Source A tells us of the problems faced by America during the Vietnam War. It says that troops were drafted into the US army and scored so low on the IQ tests that they should have been rejected from service.
We are told that the army being sent to Vietnam was on a tour of duty of about 1 year and had an average life expectancy of 6 months, which meant that, as the source puts it, "a rookie army was constantly throwing inexperienced men against experienced guerrillas on their home ground." The evidence for this is that in one week of war 552 Americans were killed.
There is evidence for his claims because the draft itself was unfair as rich families could send their children abroad to escape it and university students could opt to continue their studies. This led to most draftees being poor and uneducated. What we are not told is that some of the soldiers that were drafted would choose to stay in Vietnam for a second tour of duty because they felt they had nothing in America.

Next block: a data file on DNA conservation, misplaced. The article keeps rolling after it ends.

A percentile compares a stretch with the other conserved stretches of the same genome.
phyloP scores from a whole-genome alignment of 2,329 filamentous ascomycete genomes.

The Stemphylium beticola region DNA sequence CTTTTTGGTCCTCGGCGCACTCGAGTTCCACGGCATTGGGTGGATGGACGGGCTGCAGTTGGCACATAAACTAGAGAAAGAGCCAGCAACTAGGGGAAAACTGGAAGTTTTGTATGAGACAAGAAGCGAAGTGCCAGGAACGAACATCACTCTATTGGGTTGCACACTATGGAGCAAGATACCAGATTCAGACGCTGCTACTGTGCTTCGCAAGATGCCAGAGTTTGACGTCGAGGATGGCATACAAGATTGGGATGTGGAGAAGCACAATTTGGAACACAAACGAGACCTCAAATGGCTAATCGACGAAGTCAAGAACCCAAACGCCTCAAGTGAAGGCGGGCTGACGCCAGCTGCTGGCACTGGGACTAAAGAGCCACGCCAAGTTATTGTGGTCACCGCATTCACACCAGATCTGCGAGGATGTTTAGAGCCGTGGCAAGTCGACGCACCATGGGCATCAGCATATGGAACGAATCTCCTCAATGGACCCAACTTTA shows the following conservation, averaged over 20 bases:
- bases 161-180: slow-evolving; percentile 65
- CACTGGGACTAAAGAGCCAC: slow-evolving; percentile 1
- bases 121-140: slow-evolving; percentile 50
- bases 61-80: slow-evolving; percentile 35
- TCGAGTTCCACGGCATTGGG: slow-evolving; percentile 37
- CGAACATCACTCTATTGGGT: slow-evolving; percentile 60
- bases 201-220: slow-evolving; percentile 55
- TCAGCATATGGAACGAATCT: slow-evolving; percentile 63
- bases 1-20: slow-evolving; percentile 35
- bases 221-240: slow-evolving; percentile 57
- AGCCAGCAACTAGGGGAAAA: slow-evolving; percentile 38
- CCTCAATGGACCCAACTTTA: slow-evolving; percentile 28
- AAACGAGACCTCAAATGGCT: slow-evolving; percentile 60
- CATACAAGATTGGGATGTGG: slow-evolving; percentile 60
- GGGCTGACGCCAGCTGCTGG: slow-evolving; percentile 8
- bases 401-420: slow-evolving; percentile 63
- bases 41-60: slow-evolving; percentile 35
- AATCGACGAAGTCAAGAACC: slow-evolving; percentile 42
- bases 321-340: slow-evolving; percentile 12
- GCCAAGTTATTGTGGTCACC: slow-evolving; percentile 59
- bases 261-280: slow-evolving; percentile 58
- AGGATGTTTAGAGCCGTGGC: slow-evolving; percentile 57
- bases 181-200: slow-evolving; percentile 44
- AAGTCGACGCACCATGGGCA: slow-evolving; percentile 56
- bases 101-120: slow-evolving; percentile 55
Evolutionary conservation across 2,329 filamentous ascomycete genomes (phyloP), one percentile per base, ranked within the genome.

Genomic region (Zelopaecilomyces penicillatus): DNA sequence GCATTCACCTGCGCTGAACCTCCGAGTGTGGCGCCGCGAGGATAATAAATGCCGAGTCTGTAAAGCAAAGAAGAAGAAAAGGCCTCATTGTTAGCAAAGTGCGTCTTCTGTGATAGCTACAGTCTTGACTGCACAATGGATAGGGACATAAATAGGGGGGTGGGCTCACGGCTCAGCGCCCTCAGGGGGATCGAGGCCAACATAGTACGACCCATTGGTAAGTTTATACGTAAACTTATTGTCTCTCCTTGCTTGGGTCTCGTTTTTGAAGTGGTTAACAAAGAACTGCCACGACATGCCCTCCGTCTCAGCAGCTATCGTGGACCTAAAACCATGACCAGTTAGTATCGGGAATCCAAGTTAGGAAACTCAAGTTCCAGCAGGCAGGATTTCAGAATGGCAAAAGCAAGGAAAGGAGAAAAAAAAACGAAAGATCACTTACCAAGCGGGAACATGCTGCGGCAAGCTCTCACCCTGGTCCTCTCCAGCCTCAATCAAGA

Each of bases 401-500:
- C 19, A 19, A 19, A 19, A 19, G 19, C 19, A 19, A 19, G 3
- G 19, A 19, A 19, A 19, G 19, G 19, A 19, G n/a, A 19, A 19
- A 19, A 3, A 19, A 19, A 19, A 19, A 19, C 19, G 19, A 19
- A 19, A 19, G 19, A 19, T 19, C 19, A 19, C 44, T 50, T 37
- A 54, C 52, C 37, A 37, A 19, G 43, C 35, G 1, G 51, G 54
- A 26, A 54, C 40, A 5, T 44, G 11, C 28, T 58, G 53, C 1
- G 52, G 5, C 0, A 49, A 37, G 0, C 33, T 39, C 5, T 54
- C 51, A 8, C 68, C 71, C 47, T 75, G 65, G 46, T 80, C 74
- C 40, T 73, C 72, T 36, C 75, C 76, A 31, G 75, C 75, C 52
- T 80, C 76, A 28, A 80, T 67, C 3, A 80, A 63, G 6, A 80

Michael Bilton is writing about the massacre of My Lai and not the whole of the Vietnam War. The other reasons of America struggling through the Vietnam War, but which are not relevant to My Lai, are that the US commanders were unable to command in guerrilla warfare and America was using unsuitable technology for jungle Warfare.
I would agree with Source A by Michael Bilton because he has done extensive research by asking English, Americans and Vietnamese on their views, he has delved deeply into the Vietnam war, he is English, and we weren't involved and he is writing in 1992, which gives him the ability of hindsight. This lets him get a more...